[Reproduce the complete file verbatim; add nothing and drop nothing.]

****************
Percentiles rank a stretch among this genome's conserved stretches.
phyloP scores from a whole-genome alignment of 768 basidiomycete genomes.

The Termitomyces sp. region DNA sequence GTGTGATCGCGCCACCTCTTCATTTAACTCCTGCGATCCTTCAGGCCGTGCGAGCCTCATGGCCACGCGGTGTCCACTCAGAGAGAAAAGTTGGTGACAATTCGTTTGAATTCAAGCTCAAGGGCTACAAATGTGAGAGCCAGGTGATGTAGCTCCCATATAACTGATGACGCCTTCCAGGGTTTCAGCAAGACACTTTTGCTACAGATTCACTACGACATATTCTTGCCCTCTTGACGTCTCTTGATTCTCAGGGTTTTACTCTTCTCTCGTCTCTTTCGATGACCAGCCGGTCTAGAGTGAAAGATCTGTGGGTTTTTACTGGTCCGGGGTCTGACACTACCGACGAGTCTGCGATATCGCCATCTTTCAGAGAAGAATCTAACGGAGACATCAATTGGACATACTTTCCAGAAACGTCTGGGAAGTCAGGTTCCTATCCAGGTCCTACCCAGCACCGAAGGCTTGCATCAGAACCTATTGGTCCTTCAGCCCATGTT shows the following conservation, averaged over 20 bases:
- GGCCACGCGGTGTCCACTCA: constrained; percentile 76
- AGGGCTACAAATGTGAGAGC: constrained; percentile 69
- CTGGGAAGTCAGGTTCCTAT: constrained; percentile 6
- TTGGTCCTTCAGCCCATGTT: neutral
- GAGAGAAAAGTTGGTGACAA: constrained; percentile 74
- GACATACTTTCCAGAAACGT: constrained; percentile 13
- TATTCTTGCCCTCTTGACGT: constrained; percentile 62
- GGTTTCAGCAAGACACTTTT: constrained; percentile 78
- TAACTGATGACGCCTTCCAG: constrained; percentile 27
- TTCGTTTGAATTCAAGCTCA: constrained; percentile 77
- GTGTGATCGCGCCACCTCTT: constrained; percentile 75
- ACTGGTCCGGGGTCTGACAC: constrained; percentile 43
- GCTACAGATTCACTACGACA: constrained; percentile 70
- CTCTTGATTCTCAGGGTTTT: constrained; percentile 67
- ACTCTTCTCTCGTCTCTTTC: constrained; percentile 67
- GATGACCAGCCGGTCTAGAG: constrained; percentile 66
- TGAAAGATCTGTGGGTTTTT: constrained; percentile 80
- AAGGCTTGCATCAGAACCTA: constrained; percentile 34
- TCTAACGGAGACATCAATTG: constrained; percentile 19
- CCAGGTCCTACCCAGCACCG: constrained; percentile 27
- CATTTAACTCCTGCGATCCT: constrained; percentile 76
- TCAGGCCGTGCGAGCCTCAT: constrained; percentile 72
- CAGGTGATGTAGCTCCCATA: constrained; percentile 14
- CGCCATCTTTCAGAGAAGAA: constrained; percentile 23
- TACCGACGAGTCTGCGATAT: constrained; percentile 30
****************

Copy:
Percentiles rank a stretch among this genome's conserved stretches.
phyloP scores from a whole-genome alignment of 768 basidiomycete genomes.

The Termitomyces sp. region DNA sequence GTGTGATCGCGCCACCTCTTCATTTAACTCCTGCGATCCTTCAGGCCGTGCGAGCCTCATGGCCACGCGGTGTCCACTCAGAGAGAAAAGTTGGTGACAATTCGTTTGAATTCAAGCTCAAGGGCTACAAATGTGAGAGCCAGGTGATGTAGCTCCCATATAACTGATGACGCCTTCCAGGGTTTCAGCAAGACACTTTTGCTACAGATTCACTACGACATATTCTTGCCCTCTTGACGTCTCTTGATTCTCAGGGTTTTACTCTTCTCTCGTCTCTTTCGATGACCAGCCGGTCTAGAGTGAAAGATCTGTGGGTTTTTACTGGTCCGGGGTCTGACACTACCGACGAGTCTGCGATATCGCCATCTTTCAGAGAAGAATCTAACGGAGACATCAATTGGACATACTTTCCAGAAACGTCTGGGAAGTCAGGTTCCTATCCAGGTCCTACCCAGCACCGAAGGCTTGCATCAGAACCTATTGGTCCTTCAGCCCATGTT shows the following conservation, averaged over 20 bases:
- GGCCACGCGGTGTCCACTCA: constrained; percentile 76
- AGGGCTACAAATGTGAGAGC: constrained; percentile 69
- CTGGGAAGTCAGGTTCCTAT: constrained; percentile 6
- TTGGTCCTTCAGCCCATGTT: neutral
- GAGAGAAAAGTTGGTGACAA: constrained; percentile 74
- GACATACTTTCCAGAAACGT: constrained; percentile 13
- TATTCTTGCCCTCTTGACGT: constrained; percentile 62
- GGTTTCAGCAAGACACTTTT: constrained; percentile 78
- TAACTGATGACGCCTTCCAG: constrained; percentile 27
- TTCGTTTGAATTCAAGCTCA: constrained; percentile 77
- GTGTGATCGCGCCACCTCTT: constrained; percentile 75
- ACTGGTCCGGGGTCTGACAC: constrained; percentile 43
- GCTACAGATTCACTACGACA: constrained; percentile 70
- CTCTTGATTCTCAGGGTTTT: constrained; percentile 67
- ACTCTTCTCTCGTCTCTTTC: constrained; percentile 67
- GATGACCAGCCGGTCTAGAG: constrained; percentile 66
- TGAAAGATCTGTGGGTTTTT: constrained; percentile 80
- AAGGCTTGCATCAGAACCTA: constrained; percentile 34
- TCTAACGGAGACATCAATTG: constrained; percentile 19
- CCAGGTCCTACCCAGCACCG: constrained; percentile 27
- CATTTAACTCCTGCGATCCT: constrained; percentile 76
- TCAGGCCGTGCGAGCCTCAT: constrained; percentile 72
- CAGGTGATGTAGCTCCCATA: constrained; percentile 14
- CGCCATCTTTCAGAGAAGAA: constrained; percentile 23
- TACCGACGAGTCTGCGATAT: constrained; percentile 30